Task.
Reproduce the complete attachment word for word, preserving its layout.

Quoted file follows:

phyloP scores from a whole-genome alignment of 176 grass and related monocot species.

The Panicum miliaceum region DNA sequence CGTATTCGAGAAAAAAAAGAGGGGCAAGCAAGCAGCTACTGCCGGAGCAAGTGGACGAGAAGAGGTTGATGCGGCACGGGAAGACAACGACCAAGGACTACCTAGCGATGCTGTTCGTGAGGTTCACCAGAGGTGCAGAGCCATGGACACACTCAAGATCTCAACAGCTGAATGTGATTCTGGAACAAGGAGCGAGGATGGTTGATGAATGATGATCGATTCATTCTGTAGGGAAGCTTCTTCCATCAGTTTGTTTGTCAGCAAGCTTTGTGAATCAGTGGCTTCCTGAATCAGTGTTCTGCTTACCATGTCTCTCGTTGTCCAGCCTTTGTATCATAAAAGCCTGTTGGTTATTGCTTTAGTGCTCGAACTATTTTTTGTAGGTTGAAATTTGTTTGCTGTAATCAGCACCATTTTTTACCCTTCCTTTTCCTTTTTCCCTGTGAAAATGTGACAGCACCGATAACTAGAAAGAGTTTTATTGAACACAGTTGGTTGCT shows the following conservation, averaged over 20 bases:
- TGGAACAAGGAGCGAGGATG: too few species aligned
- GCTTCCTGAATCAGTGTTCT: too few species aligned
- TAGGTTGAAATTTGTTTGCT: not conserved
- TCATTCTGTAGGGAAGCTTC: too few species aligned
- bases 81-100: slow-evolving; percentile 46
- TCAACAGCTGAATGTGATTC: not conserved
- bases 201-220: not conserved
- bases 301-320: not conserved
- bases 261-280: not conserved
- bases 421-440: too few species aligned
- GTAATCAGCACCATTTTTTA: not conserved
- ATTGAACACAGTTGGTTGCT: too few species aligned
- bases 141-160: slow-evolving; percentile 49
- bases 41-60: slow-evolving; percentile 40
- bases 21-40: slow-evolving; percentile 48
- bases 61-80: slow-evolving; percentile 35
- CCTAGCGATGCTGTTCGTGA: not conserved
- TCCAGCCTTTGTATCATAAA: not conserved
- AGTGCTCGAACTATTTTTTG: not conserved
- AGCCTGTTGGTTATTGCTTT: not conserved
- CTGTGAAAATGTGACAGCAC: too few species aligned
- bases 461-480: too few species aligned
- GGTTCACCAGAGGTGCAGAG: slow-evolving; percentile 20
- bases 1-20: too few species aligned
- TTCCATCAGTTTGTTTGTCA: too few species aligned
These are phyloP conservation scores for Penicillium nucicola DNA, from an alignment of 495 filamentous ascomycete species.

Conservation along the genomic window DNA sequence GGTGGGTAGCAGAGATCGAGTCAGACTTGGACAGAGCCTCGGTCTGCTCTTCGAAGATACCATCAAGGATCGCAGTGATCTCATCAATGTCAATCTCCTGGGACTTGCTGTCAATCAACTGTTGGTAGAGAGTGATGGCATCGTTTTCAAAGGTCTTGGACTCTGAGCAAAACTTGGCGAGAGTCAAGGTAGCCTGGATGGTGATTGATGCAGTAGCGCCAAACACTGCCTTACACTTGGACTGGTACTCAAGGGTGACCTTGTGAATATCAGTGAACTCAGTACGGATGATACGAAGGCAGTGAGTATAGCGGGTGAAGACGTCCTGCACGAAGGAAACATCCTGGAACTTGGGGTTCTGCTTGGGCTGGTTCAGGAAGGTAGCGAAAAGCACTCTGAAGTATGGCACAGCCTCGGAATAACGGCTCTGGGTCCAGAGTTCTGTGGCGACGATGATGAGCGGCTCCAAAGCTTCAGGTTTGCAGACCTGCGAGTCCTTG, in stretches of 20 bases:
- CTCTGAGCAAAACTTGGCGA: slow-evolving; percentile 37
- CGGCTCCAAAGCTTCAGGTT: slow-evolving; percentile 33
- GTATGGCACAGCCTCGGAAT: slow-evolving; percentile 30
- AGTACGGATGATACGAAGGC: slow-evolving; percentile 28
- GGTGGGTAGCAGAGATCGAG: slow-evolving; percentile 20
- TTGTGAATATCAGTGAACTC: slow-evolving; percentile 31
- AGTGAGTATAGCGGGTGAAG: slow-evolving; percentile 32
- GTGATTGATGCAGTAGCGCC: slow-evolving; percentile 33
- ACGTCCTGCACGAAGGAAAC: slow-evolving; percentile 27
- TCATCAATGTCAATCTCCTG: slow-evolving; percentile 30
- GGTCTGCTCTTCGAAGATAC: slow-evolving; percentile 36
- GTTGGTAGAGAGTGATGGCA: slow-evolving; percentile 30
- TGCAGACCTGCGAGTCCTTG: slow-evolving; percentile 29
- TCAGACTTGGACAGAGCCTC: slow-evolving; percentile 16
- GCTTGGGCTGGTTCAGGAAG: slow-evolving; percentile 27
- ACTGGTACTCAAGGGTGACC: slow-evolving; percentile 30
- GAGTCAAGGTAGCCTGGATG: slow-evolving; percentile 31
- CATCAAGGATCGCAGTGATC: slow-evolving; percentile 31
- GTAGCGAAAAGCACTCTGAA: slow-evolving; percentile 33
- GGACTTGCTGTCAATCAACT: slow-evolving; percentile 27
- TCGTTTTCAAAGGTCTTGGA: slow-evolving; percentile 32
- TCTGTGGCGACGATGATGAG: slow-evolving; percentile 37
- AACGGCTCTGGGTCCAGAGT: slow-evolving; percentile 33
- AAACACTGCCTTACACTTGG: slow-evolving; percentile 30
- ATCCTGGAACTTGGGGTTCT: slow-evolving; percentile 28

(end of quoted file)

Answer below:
phyloP scores from a whole-genome alignment of 176 grass and related monocot species.

The Panicum miliaceum region DNA sequence CGTATTCGAGAAAAAAAAGAGGGGCAAGCAAGCAGCTACTGCCGGAGCAAGTGGACGAGAAGAGGTTGATGCGGCACGGGAAGACAACGACCAAGGACTACCTAGCGATGCTGTTCGTGAGGTTCACCAGAGGTGCAGAGCCATGGACACACTCAAGATCTCAACAGCTGAATGTGATTCTGGAACAAGGAGCGAGGATGGTTGATGAATGATGATCGATTCATTCTGTAGGGAAGCTTCTTCCATCAGTTTGTTTGTCAGCAAGCTTTGTGAATCAGTGGCTTCCTGAATCAGTGTTCTGCTTACCATGTCTCTCGTTGTCCAGCCTTTGTATCATAAAAGCCTGTTGGTTATTGCTTTAGTGCTCGAACTATTTTTTGTAGGTTGAAATTTGTTTGCTGTAATCAGCACCATTTTTTACCCTTCCTTTTCCTTTTTCCCTGTGAAAATGTGACAGCACCGATAACTAGAAAGAGTTTTATTGAACACAGTTGGTTGCT shows the following conservation, averaged over 20 bases:
- TGGAACAAGGAGCGAGGATG: too few species aligned
- GCTTCCTGAATCAGTGTTCT: too few species aligned
- TAGGTTGAAATTTGTTTGCT: not conserved
- TCATTCTGTAGGGAAGCTTC: too few species aligned
- bases 81-100: slow-evolving; percentile 46
- TCAACAGCTGAATGTGATTC: not conserved
- bases 201-220: not conserved
- bases 301-320: not conserved
- bases 261-280: not conserved
- bases 421-440: too few species aligned
- GTAATCAGCACCATTTTTTA: not conserved
- ATTGAACACAGTTGGTTGCT: too few species aligned
- bases 141-160: slow-evolving; percentile 49
- bases 41-60: slow-evolving; percentile 40
- bases 21-40: slow-evolving; percentile 48
- bases 61-80: slow-evolving; percentile 35
- CCTAGCGATGCTGTTCGTGA: not conserved
- TCCAGCCTTTGTATCATAAA: not conserved
- AGTGCTCGAACTATTTTTTG: not conserved
- AGCCTGTTGGTTATTGCTTT: not conserved
- CTGTGAAAATGTGACAGCAC: too few species aligned
- bases 461-480: too few species aligned
- GGTTCACCAGAGGTGCAGAG: slow-evolving; percentile 20
- bases 1-20: too few species aligned
- TTCCATCAGTTTGTTTGTCA: too few species aligned
These are phyloP conservation scores for Penicillium nucicola DNA, from an alignment of 495 filamentous ascomycete species.

Conservation along the genomic window DNA sequence GGTGGGTAGCAGAGATCGAGTCAGACTTGGACAGAGCCTCGGTCTGCTCTTCGAAGATACCATCAAGGATCGCAGTGATCTCATCAATGTCAATCTCCTGGGACTTGCTGTCAATCAACTGTTGGTAGAGAGTGATGGCATCGTTTTCAAAGGTCTTGGACTCTGAGCAAAACTTGGCGAGAGTCAAGGTAGCCTGGATGGTGATTGATGCAGTAGCGCCAAACACTGCCTTACACTTGGACTGGTACTCAAGGGTGACCTTGTGAATATCAGTGAACTCAGTACGGATGATACGAAGGCAGTGAGTATAGCGGGTGAAGACGTCCTGCACGAAGGAAACATCCTGGAACTTGGGGTTCTGCTTGGGCTGGTTCAGGAAGGTAGCGAAAAGCACTCTGAAGTATGGCACAGCCTCGGAATAACGGCTCTGGGTCCAGAGTTCTGTGGCGACGATGATGAGCGGCTCCAAAGCTTCAGGTTTGCAGACCTGCGAGTCCTTG, in stretches of 20 bases:
- CTCTGAGCAAAACTTGGCGA: slow-evolving; percentile 37
- CGGCTCCAAAGCTTCAGGTT: slow-evolving; percentile 33
- GTATGGCACAGCCTCGGAAT: slow-evolving; percentile 30
- AGTACGGATGATACGAAGGC: slow-evolving; percentile 28
- GGTGGGTAGCAGAGATCGAG: slow-evolving; percentile 20
- TTGTGAATATCAGTGAACTC: slow-evolving; percentile 31
- AGTGAGTATAGCGGGTGAAG: slow-evolving; percentile 32
- GTGATTGATGCAGTAGCGCC: slow-evolving; percentile 33
- ACGTCCTGCACGAAGGAAAC: slow-evolving; percentile 27
- TCATCAATGTCAATCTCCTG: slow-evolving; percentile 30
- GGTCTGCTCTTCGAAGATAC: slow-evolving; percentile 36
- GTTGGTAGAGAGTGATGGCA: slow-evolving; percentile 30
- TGCAGACCTGCGAGTCCTTG: slow-evolving; percentile 29
- TCAGACTTGGACAGAGCCTC: slow-evolving; percentile 16
- GCTTGGGCTGGTTCAGGAAG: slow-evolving; percentile 27
- ACTGGTACTCAAGGGTGACC: slow-evolving; percentile 30
- GAGTCAAGGTAGCCTGGATG: slow-evolving; percentile 31
- CATCAAGGATCGCAGTGATC: slow-evolving; percentile 31
- GTAGCGAAAAGCACTCTGAA: slow-evolving; percentile 33
- GGACTTGCTGTCAATCAACT: slow-evolving; percentile 27
- TCGTTTTCAAAGGTCTTGGA: slow-evolving; percentile 32
- TCTGTGGCGACGATGATGAG: slow-evolving; percentile 37
- AACGGCTCTGGGTCCAGAGT: slow-evolving; percentile 33
- AAACACTGCCTTACACTTGG: slow-evolving; percentile 30
- ATCCTGGAACTTGGGGTTCT: slow-evolving; percentile 28